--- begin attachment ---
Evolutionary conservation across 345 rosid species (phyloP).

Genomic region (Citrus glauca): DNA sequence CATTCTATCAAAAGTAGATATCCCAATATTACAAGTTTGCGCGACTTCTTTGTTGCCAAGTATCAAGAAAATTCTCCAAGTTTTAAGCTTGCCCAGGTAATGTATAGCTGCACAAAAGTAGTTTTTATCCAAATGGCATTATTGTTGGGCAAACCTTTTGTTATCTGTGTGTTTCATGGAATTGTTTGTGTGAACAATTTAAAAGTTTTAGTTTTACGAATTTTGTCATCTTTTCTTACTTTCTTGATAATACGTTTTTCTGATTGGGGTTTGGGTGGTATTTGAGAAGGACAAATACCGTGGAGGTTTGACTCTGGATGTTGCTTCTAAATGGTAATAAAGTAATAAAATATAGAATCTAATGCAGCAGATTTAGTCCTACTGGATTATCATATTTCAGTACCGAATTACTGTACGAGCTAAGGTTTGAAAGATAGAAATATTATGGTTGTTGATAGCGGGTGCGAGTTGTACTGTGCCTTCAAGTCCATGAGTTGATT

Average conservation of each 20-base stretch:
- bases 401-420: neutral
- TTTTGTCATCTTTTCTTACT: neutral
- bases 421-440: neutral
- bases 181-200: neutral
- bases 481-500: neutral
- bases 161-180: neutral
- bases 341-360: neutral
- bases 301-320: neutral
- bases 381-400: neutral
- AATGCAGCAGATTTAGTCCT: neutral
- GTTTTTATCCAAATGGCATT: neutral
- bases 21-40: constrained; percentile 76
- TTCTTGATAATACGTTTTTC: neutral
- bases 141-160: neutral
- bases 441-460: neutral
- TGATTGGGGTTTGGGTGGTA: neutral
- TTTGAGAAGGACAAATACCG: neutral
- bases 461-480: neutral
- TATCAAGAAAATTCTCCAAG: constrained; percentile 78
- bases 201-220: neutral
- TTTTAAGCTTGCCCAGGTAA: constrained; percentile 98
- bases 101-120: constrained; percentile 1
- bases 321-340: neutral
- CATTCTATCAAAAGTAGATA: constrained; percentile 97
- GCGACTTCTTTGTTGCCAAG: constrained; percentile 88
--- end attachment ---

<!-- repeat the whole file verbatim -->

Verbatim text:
Evolutionary conservation across 345 rosid species (phyloP).

Genomic region (Citrus glauca): DNA sequence CATTCTATCAAAAGTAGATATCCCAATATTACAAGTTTGCGCGACTTCTTTGTTGCCAAGTATCAAGAAAATTCTCCAAGTTTTAAGCTTGCCCAGGTAATGTATAGCTGCACAAAAGTAGTTTTTATCCAAATGGCATTATTGTTGGGCAAACCTTTTGTTATCTGTGTGTTTCATGGAATTGTTTGTGTGAACAATTTAAAAGTTTTAGTTTTACGAATTTTGTCATCTTTTCTTACTTTCTTGATAATACGTTTTTCTGATTGGGGTTTGGGTGGTATTTGAGAAGGACAAATACCGTGGAGGTTTGACTCTGGATGTTGCTTCTAAATGGTAATAAAGTAATAAAATATAGAATCTAATGCAGCAGATTTAGTCCTACTGGATTATCATATTTCAGTACCGAATTACTGTACGAGCTAAGGTTTGAAAGATAGAAATATTATGGTTGTTGATAGCGGGTGCGAGTTGTACTGTGCCTTCAAGTCCATGAGTTGATT

Average conservation of each 20-base stretch:
- bases 401-420: neutral
- TTTTGTCATCTTTTCTTACT: neutral
- bases 421-440: neutral
- bases 181-200: neutral
- bases 481-500: neutral
- bases 161-180: neutral
- bases 341-360: neutral
- bases 301-320: neutral
- bases 381-400: neutral
- AATGCAGCAGATTTAGTCCT: neutral
- GTTTTTATCCAAATGGCATT: neutral
- bases 21-40: constrained; percentile 76
- TTCTTGATAATACGTTTTTC: neutral
- bases 141-160: neutral
- bases 441-460: neutral
- TGATTGGGGTTTGGGTGGTA: neutral
- TTTGAGAAGGACAAATACCG: neutral
- bases 461-480: neutral
- TATCAAGAAAATTCTCCAAG: constrained; percentile 78
- bases 201-220: neutral
- TTTTAAGCTTGCCCAGGTAA: constrained; percentile 98
- bases 101-120: constrained; percentile 1
- bases 321-340: neutral
- CATTCTATCAAAAGTAGATA: constrained; percentile 97
- GCGACTTCTTTGTTGCCAAG: constrained; percentile 88